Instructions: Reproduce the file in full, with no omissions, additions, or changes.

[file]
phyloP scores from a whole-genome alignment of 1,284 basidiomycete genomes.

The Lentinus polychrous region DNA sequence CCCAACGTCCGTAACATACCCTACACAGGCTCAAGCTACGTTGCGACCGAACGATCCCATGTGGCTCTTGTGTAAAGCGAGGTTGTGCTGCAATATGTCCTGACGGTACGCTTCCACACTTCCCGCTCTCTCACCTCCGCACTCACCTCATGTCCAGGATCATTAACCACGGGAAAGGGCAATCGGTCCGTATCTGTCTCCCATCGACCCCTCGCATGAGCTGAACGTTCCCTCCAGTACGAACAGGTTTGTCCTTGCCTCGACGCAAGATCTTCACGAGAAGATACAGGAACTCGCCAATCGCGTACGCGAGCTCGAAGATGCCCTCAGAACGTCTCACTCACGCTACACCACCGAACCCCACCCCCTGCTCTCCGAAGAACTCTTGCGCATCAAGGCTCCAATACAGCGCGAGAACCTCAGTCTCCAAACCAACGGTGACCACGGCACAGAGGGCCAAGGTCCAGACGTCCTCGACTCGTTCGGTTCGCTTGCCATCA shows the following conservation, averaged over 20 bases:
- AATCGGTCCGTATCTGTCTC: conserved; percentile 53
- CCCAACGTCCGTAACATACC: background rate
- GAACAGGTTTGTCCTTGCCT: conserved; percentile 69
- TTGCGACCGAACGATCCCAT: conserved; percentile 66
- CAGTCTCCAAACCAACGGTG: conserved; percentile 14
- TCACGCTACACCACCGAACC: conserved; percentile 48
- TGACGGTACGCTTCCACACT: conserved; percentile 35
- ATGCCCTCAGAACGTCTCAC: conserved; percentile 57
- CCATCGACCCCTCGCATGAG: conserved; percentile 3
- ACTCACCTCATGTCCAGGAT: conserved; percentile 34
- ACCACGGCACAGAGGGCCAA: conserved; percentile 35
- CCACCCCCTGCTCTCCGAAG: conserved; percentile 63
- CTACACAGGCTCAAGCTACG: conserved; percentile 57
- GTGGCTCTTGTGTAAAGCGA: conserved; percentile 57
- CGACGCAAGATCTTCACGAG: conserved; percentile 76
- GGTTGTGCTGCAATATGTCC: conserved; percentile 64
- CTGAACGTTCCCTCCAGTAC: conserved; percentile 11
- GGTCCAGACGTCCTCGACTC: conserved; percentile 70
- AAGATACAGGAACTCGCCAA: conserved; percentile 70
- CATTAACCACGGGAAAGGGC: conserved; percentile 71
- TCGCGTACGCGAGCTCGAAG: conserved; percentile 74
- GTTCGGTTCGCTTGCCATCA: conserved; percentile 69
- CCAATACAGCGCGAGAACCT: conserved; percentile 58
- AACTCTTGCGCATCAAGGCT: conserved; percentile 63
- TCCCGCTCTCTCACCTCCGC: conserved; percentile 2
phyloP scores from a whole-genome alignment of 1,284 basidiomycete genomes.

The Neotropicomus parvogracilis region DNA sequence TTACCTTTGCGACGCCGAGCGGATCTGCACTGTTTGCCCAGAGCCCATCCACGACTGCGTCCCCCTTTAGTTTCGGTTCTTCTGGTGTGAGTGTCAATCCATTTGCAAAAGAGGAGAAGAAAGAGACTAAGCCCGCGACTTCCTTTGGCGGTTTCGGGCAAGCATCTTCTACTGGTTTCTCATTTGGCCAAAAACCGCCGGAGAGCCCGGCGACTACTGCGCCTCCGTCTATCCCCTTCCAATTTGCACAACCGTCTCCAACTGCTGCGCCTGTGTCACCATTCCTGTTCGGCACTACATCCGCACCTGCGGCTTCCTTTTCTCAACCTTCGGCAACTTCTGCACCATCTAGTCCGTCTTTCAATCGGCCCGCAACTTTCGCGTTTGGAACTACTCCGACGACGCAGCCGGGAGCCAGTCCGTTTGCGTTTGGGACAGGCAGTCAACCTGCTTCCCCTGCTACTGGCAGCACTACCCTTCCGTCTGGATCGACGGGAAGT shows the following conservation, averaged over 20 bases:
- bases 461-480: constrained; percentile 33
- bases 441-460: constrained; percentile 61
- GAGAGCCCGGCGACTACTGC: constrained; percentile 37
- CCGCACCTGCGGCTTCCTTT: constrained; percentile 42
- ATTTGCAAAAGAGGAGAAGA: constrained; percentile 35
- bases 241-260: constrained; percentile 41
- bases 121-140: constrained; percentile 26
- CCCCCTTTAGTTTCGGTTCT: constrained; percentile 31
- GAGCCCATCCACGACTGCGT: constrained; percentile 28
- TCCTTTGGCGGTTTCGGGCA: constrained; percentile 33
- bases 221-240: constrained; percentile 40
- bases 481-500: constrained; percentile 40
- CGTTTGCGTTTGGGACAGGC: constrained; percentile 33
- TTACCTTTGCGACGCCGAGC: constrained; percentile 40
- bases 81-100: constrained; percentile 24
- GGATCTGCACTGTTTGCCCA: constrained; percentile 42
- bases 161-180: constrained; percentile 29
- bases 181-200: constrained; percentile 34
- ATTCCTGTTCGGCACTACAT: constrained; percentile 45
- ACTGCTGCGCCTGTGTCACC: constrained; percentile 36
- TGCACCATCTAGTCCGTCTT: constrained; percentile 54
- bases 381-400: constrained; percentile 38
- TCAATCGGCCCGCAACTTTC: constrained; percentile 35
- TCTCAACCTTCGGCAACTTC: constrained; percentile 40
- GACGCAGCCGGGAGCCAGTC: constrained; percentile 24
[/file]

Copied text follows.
phyloP scores from a whole-genome alignment of 1,284 basidiomycete genomes.

The Lentinus polychrous region DNA sequence CCCAACGTCCGTAACATACCCTACACAGGCTCAAGCTACGTTGCGACCGAACGATCCCATGTGGCTCTTGTGTAAAGCGAGGTTGTGCTGCAATATGTCCTGACGGTACGCTTCCACACTTCCCGCTCTCTCACCTCCGCACTCACCTCATGTCCAGGATCATTAACCACGGGAAAGGGCAATCGGTCCGTATCTGTCTCCCATCGACCCCTCGCATGAGCTGAACGTTCCCTCCAGTACGAACAGGTTTGTCCTTGCCTCGACGCAAGATCTTCACGAGAAGATACAGGAACTCGCCAATCGCGTACGCGAGCTCGAAGATGCCCTCAGAACGTCTCACTCACGCTACACCACCGAACCCCACCCCCTGCTCTCCGAAGAACTCTTGCGCATCAAGGCTCCAATACAGCGCGAGAACCTCAGTCTCCAAACCAACGGTGACCACGGCACAGAGGGCCAAGGTCCAGACGTCCTCGACTCGTTCGGTTCGCTTGCCATCA shows the following conservation, averaged over 20 bases:
- AATCGGTCCGTATCTGTCTC: conserved; percentile 53
- CCCAACGTCCGTAACATACC: background rate
- GAACAGGTTTGTCCTTGCCT: conserved; percentile 69
- TTGCGACCGAACGATCCCAT: conserved; percentile 66
- CAGTCTCCAAACCAACGGTG: conserved; percentile 14
- TCACGCTACACCACCGAACC: conserved; percentile 48
- TGACGGTACGCTTCCACACT: conserved; percentile 35
- ATGCCCTCAGAACGTCTCAC: conserved; percentile 57
- CCATCGACCCCTCGCATGAG: conserved; percentile 3
- ACTCACCTCATGTCCAGGAT: conserved; percentile 34
- ACCACGGCACAGAGGGCCAA: conserved; percentile 35
- CCACCCCCTGCTCTCCGAAG: conserved; percentile 63
- CTACACAGGCTCAAGCTACG: conserved; percentile 57
- GTGGCTCTTGTGTAAAGCGA: conserved; percentile 57
- CGACGCAAGATCTTCACGAG: conserved; percentile 76
- GGTTGTGCTGCAATATGTCC: conserved; percentile 64
- CTGAACGTTCCCTCCAGTAC: conserved; percentile 11
- GGTCCAGACGTCCTCGACTC: conserved; percentile 70
- AAGATACAGGAACTCGCCAA: conserved; percentile 70
- CATTAACCACGGGAAAGGGC: conserved; percentile 71
- TCGCGTACGCGAGCTCGAAG: conserved; percentile 74
- GTTCGGTTCGCTTGCCATCA: conserved; percentile 69
- CCAATACAGCGCGAGAACCT: conserved; percentile 58
- AACTCTTGCGCATCAAGGCT: conserved; percentile 63
- TCCCGCTCTCTCACCTCCGC: conserved; percentile 2
phyloP scores from a whole-genome alignment of 1,284 basidiomycete genomes.

The Neotropicomus parvogracilis region DNA sequence TTACCTTTGCGACGCCGAGCGGATCTGCACTGTTTGCCCAGAGCCCATCCACGACTGCGTCCCCCTTTAGTTTCGGTTCTTCTGGTGTGAGTGTCAATCCATTTGCAAAAGAGGAGAAGAAAGAGACTAAGCCCGCGACTTCCTTTGGCGGTTTCGGGCAAGCATCTTCTACTGGTTTCTCATTTGGCCAAAAACCGCCGGAGAGCCCGGCGACTACTGCGCCTCCGTCTATCCCCTTCCAATTTGCACAACCGTCTCCAACTGCTGCGCCTGTGTCACCATTCCTGTTCGGCACTACATCCGCACCTGCGGCTTCCTTTTCTCAACCTTCGGCAACTTCTGCACCATCTAGTCCGTCTTTCAATCGGCCCGCAACTTTCGCGTTTGGAACTACTCCGACGACGCAGCCGGGAGCCAGTCCGTTTGCGTTTGGGACAGGCAGTCAACCTGCTTCCCCTGCTACTGGCAGCACTACCCTTCCGTCTGGATCGACGGGAAGT shows the following conservation, averaged over 20 bases:
- bases 461-480: constrained; percentile 33
- bases 441-460: constrained; percentile 61
- GAGAGCCCGGCGACTACTGC: constrained; percentile 37
- CCGCACCTGCGGCTTCCTTT: constrained; percentile 42
- ATTTGCAAAAGAGGAGAAGA: constrained; percentile 35
- bases 241-260: constrained; percentile 41
- bases 121-140: constrained; percentile 26
- CCCCCTTTAGTTTCGGTTCT: constrained; percentile 31
- GAGCCCATCCACGACTGCGT: constrained; percentile 28
- TCCTTTGGCGGTTTCGGGCA: constrained; percentile 33
- bases 221-240: constrained; percentile 40
- bases 481-500: constrained; percentile 40
- CGTTTGCGTTTGGGACAGGC: constrained; percentile 33
- TTACCTTTGCGACGCCGAGC: constrained; percentile 40
- bases 81-100: constrained; percentile 24
- GGATCTGCACTGTTTGCCCA: constrained; percentile 42
- bases 161-180: constrained; percentile 29
- bases 181-200: constrained; percentile 34
- ATTCCTGTTCGGCACTACAT: constrained; percentile 45
- ACTGCTGCGCCTGTGTCACC: constrained; percentile 36
- TGCACCATCTAGTCCGTCTT: constrained; percentile 54
- bases 381-400: constrained; percentile 38
- TCAATCGGCCCGCAACTTTC: constrained; percentile 35
- TCTCAACCTTCGGCAACTTC: constrained; percentile 40
- GACGCAGCCGGGAGCCAGTC: constrained; percentile 24